A Letter of Credit is issued on your behalf to provide a secure means of payment to your overseas suppliers. The beneficiary of the Letter of Credit, your suppliers, will only receive payment if they present documents that comply exactly with the terms and conditions of the Letter of Credit.

Letters of Credit are the safest and often most convenient means of financing trade related transactions. An LC (Documentary or Standby) is a written undertaking given by a bank (Issuing Bank) to a beneficiary on instruction from an applicant (issuing Bank’s client) to pay the beneficiary at sight, or at a determinable future date, a stated amount of money within a defined time period. This undertaking is conditional upon the beneficiary’s documentary compliance with the terms and conditions in the LC.


Some situations require that a third party (often a bank) guarantees to pay a sum of money to one party if the counterparty defaults, for example if the counterparty fails to deliver a project within the agreed timelines. As such, the guarantee transfers the creditworthiness of the applicant/instructing party of the guarantee to the bank (the guarantor).

It is important to understand that what the guarantor guarantees is to pay an amount of money to the beneficiary, not to complete the project, fix the machine, deliver the goods or whatever else may be the subject of the guarantee. In fact, the guarantor does not guarantee that the applicant/instructing party will fulfil its obligation; it only commits itself to pay, in whole or in part, the amount stated in the guarantee.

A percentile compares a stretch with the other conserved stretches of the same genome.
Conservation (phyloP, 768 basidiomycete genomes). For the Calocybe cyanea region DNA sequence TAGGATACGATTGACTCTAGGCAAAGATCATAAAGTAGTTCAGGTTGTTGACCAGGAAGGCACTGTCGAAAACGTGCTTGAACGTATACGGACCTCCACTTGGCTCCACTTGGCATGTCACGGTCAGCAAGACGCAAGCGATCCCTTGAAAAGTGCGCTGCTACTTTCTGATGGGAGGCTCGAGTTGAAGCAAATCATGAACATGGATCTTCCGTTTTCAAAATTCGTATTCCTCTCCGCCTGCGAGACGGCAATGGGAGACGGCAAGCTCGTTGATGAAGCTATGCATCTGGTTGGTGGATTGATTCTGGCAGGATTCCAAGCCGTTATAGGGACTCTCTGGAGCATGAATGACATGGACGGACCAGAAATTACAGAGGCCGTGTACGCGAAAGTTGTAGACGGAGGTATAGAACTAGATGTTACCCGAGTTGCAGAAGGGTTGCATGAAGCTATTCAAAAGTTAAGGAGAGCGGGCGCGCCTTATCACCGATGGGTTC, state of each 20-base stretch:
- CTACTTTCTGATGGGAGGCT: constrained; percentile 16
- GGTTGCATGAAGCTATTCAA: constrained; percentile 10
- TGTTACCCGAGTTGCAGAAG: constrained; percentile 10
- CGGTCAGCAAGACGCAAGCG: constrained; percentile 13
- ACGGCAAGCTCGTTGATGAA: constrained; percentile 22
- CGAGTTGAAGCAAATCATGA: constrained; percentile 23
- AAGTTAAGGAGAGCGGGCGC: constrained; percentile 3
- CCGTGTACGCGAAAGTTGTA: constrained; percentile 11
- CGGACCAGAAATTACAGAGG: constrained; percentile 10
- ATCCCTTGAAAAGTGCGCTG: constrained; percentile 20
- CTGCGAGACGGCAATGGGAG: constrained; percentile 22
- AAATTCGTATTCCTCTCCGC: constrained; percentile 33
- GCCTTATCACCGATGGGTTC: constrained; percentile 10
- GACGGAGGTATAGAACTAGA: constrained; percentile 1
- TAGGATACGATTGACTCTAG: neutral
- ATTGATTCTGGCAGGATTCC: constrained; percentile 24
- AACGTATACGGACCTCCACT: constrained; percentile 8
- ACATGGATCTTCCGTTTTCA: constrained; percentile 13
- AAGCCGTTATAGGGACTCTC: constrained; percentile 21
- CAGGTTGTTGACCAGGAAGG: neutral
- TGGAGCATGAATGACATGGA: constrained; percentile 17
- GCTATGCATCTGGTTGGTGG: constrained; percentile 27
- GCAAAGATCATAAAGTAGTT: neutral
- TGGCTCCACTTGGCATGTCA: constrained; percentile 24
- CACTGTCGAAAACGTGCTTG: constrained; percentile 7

As the name indicates, a standby takes the form of a documentary credit, while its function and content are that of a guarantee. It was developed in the US around a half a century ago when US banks were not allowed under US law to issue guarantees. By issuing a standby, banks were able to accommodate customers’ needs for products that naturally belonged to the banking business.

A standby can be defined as a demand guarantee assuming the shape of a documentary credit. As with the documentary credit, the beneficiary under a standby is to present documents in accordance with the stipulations of the standby (and UCP 600 or ISP98 as the case may be) to obtain payment.

Instead of requiring the presentation of shipping documents, the beneficiary under a standby must present a document stipulated in the standby, declaring that the applicant/instructing party has failed to fulfil its payment obligation, to perform a job or to meet some other commitment called for in the commercial contract and sometimes has also failed to state the manner in which the applicant/instructing party has not fulfilled its obligation.